Modifications of the above described aspects of the invention that are apparent to those of skill in the fields of medicine, and in particular immunology, are intended to be within the scope of the following claims.
|Cited Patent||Filing date||Publication date||Applicant||Title|
|US4200436 *||Sep 28, 1977||Apr 29, 1980||Mochida Seiyaku Kabushiki Kaisha||Immunochemical measuring process|
|US4235869 *||May 16, 1978||Nov 25, 1980||Syva Company||Assay employing a labeled Fab-fragment ligand complex|
|1||*||Noel R. Rose et al., Editors, Principles of Immunology, Second Edition, MacMillan Publishing Co., pp. 49-52, and 513-528.|
|Citing Patent||Filing date||Publication date||Applicant||Title|
|US4474893 *||Jul 1, 1981||Oct 2, 1984||The University of Texas System Cancer Center||Recombinant monoclonal antibodies|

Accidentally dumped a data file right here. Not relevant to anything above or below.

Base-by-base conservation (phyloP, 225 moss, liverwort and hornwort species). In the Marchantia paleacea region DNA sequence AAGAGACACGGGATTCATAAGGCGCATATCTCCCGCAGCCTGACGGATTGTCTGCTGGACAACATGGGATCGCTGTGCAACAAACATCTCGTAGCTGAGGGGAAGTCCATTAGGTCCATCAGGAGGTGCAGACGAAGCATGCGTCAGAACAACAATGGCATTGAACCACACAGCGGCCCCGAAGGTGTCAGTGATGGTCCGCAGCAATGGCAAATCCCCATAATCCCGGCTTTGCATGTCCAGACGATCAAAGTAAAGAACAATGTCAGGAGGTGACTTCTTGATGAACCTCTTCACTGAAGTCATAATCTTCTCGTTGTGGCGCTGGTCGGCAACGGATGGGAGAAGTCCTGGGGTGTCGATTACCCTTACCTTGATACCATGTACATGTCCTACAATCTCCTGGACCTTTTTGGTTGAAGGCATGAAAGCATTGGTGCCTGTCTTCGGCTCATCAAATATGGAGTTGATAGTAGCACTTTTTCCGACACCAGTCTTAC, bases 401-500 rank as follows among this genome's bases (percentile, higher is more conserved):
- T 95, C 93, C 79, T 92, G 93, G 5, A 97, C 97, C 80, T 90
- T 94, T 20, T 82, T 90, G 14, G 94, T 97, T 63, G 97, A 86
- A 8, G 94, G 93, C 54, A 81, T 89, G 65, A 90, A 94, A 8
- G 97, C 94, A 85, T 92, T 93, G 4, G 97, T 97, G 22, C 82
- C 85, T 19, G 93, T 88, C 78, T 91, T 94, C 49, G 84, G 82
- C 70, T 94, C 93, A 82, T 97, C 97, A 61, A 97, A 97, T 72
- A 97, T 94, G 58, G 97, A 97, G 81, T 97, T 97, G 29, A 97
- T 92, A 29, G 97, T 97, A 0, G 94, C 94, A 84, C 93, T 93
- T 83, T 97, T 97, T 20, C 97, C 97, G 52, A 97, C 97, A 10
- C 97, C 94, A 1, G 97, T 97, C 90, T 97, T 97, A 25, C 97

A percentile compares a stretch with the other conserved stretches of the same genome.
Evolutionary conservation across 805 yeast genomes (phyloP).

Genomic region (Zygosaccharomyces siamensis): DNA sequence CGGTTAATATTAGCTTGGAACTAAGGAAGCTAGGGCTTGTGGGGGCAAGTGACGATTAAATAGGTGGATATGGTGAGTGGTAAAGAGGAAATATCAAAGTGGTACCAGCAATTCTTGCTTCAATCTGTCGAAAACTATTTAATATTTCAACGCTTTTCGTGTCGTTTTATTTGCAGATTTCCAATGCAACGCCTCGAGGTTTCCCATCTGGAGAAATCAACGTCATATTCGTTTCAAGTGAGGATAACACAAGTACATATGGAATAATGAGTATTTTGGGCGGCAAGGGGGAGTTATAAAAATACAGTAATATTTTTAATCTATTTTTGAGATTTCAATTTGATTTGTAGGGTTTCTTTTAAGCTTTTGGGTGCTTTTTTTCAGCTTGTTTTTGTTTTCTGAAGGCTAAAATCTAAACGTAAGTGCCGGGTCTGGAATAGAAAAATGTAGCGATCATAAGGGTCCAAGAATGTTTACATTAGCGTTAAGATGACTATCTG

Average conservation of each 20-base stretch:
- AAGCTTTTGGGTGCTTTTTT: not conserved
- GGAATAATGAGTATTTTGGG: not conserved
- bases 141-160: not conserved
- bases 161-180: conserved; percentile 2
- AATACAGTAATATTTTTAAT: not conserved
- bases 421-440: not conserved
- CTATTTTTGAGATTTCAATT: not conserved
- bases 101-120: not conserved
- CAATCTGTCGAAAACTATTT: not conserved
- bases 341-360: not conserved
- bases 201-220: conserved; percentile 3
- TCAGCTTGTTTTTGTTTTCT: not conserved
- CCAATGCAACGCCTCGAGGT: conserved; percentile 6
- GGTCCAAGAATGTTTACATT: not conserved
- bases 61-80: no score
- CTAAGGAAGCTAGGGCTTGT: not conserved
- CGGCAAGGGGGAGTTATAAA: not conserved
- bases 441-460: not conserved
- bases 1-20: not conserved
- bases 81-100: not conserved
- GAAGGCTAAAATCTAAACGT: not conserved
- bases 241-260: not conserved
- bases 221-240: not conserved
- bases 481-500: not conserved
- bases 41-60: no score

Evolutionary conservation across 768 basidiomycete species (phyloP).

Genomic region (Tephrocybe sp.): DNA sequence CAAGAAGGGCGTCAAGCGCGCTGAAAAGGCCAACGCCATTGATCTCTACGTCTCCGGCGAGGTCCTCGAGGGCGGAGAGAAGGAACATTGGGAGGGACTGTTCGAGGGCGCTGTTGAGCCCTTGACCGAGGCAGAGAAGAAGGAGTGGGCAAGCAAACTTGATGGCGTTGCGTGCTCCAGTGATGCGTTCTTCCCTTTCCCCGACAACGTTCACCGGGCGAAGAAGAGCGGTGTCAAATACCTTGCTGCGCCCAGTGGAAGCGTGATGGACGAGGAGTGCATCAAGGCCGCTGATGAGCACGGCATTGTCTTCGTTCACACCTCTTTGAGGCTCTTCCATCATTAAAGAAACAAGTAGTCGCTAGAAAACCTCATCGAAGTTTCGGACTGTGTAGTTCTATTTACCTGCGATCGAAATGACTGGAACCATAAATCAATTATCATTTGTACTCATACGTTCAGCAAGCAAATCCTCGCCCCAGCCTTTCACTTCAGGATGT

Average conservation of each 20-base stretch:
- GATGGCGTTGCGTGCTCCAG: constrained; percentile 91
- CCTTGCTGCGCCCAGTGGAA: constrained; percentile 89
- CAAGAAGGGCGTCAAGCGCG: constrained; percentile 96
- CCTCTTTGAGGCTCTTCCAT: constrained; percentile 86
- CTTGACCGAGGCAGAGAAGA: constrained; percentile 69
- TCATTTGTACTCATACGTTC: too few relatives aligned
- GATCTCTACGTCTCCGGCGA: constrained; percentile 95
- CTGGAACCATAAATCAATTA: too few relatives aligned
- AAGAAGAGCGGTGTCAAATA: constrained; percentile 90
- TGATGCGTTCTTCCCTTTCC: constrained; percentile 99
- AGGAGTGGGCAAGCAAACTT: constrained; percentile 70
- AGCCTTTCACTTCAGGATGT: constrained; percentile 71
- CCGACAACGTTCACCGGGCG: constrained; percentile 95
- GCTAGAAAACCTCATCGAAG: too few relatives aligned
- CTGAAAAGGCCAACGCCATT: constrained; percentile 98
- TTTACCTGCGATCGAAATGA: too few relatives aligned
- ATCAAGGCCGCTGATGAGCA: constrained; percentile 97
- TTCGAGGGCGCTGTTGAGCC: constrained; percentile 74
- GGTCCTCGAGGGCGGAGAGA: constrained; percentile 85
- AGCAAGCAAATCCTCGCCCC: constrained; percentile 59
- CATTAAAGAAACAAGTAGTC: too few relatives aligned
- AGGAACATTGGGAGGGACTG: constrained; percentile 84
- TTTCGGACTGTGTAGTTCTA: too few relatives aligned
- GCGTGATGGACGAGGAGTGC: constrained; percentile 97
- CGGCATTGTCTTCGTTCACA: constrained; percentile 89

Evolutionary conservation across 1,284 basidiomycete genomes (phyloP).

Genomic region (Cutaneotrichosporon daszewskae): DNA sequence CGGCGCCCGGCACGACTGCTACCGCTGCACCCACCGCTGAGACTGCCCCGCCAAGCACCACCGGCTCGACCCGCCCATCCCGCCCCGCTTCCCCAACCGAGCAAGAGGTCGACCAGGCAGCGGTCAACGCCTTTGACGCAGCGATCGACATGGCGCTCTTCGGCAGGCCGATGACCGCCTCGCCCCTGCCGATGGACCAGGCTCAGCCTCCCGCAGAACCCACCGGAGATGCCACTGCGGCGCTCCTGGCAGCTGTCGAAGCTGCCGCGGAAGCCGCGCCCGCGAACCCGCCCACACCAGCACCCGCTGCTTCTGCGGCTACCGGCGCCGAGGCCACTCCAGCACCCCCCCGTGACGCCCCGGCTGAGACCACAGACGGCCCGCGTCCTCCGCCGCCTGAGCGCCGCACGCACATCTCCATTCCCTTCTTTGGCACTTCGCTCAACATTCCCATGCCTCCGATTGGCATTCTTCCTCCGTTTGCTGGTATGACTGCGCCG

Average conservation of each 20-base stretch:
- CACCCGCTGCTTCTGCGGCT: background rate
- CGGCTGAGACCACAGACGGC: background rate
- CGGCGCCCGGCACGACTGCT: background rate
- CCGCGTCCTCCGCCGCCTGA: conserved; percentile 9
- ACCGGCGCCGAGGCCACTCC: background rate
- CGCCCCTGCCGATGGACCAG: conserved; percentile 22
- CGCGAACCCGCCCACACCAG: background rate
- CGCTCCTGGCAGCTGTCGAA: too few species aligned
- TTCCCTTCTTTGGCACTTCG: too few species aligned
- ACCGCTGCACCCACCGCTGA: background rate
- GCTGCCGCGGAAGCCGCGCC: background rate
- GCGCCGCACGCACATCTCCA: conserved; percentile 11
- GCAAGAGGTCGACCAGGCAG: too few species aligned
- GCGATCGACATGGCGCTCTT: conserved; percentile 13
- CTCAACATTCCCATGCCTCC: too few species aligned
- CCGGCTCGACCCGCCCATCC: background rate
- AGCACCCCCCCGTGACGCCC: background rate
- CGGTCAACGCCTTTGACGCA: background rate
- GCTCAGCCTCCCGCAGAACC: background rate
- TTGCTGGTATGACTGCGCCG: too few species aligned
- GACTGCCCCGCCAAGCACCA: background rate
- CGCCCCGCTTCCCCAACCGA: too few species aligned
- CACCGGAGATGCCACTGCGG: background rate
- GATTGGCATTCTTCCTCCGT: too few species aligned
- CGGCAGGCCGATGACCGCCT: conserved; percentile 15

|US4595661 *||Nov 18, 1983||Jun 17, 1986||Beckman Instruments, Inc.||Immunoassays and kits for use therein which include low affinity antibodies for reducing the hook effect|
|US4732848 *||Aug 20, 1985||Mar 22, 1988||Boehringer Mannheim Gmbh||Process for the determination of an immunologically-bindable substance involving a Fab fragment|
|US4830960 *||Oct 24, 1985||May 16, 1989||Iq (Bio) Limited||Determination of chlamydia trachomatis|
|US4837167 *||Apr 24, 1984||Jun 6, 1989||Centocor, Inc.||Immunoassay for multi-determinant antigens using high-affinity|
|US4877726 *||Mar 2, 1988||Oct 31, 1989||Research Institute Of Palo Alto Medical Foundation||Method for the detection of acute-phase toxoplasma infection|